Results tagged “flower tattoo”

Oct201014
02:11 PM
mastectomy scar tattoo.jpgI've gotten a number of emails in the past couple of years asking me about tattooing over mastectomy scars and nipple reconstruction, and I've referred breast cancer survivors to long-time practitioners, listed below, for this type of tattooing. [It's an issue close to my heart as my both mother and aunt have had breast cancer.] Beyond realistic tattooing in creating the look of the nipple & areola, decorative tattoos over these scars can be a beautiful option.

A perfect example is this work by tattoo artist David Allen, whose blog I've been a fan of for years. I talked to David about the tattoo and he gave me some interesting info on the process and procedure. His client, fellow New Yorker Adriana, also offered her thoughts on her tattoo.

Adriana was diagnosed with Stage 3 breast cancer at age 31 in September 1999. She had a modified radical mastectomy removing a 5cm tumor. At the time of the surgery, she had reconstruction and several follow-up surgeries after chemotherapy and radiation. As the radiation ruined her skin, she was unable to have a nipple reconstruction. Almost exactly 11 years to the date from her surgery, Adriana made an appointment for her first tattoo.

Adriana came to David with a basic idea of "vines or branches with flowers" that could "go across the scar." But because she knew the skin texture varied along the area, she was open to suggestions. Before her appointment, David picked out a number of floral designs but no matter how many photos he saw of the scar, he needed her presence to make the tattoo flow and fit her form. Here's how he described the tattoo process:

"After sizing and spending awhile figuring out placement, I realized I could mask the scar by pulling the eye away from a horizontal line, accentuate the curve of the implant and make sure the organic nature of the flower blended in with the most obvious areas of the scar tissue. The implant was directly under her muscle, as the fat layer was removed, so the transition from chest to implant was abrupt. Making sure the design blended the two was important.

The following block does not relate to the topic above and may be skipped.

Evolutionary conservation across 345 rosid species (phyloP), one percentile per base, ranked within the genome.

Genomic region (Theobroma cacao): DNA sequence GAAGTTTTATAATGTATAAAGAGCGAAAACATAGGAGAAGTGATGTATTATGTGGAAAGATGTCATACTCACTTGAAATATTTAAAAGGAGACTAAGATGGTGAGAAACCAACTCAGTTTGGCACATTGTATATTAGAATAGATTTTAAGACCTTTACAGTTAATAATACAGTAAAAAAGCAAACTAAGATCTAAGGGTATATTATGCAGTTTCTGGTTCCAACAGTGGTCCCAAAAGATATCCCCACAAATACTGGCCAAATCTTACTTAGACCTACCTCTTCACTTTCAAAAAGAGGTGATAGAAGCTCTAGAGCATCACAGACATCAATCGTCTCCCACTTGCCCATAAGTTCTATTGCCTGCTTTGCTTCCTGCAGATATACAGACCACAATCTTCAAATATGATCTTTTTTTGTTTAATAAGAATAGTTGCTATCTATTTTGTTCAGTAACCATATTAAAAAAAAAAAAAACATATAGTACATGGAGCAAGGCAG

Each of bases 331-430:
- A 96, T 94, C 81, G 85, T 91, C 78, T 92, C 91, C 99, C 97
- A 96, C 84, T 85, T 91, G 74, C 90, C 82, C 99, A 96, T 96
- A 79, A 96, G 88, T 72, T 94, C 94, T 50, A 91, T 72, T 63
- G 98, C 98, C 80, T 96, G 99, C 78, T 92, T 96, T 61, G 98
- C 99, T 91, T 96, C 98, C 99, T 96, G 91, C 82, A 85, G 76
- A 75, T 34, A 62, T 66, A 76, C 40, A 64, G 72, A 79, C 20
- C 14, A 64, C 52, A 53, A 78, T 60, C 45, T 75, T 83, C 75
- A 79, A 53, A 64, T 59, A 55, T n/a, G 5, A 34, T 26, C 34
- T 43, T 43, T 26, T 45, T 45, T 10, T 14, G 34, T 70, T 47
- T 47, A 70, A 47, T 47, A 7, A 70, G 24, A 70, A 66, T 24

Tattooing over the scar altered depending on the area. Towards the armpit, some of the fatty layer was intact, so I had to stretch like normal. The actual scar reacted normally with swelling and redness. But as soon as I started tattooing over the saline implant, the skin was already taut. So taut I had to turn my machine down and treat it with finesse, like I was tattooing an ankle bone. When broken down, it wasn't anything out of the ordinary."

David adds that he'd like to see Adriana again to darken the blacks and see how well it hid the scar. He says that he's never done this type of work before, but would definitely love to do it again.

As for Adriana, she had lived with what she saw as a disfigurement for ten years. David said that when she looked in the mirror, she was amazed and proud of what she saw, which was overwhelming for both of them. Adriana told him, "I feel repaired and whole for the first time in ten years. Incredible. I want to flash everyone to show them. It's a beautiful piece."

It's an inspiring story, and I'm grateful to Adriana and David for sharing it. 
See more of David's tattoo work here.

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Noted studios who do do nipple & areola reconstruction as well as decorative tattooing over mastectomy scars:
If you know of other studios that do this work, please suggest them in the comments.
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EDITOR IN CHIEF:
Marisa Kakoulas
CONTRIBUTORS:
Miguel Collins
Craig Dershowitz
Brian Grosz
Sean Risley
Patrick Sullivan
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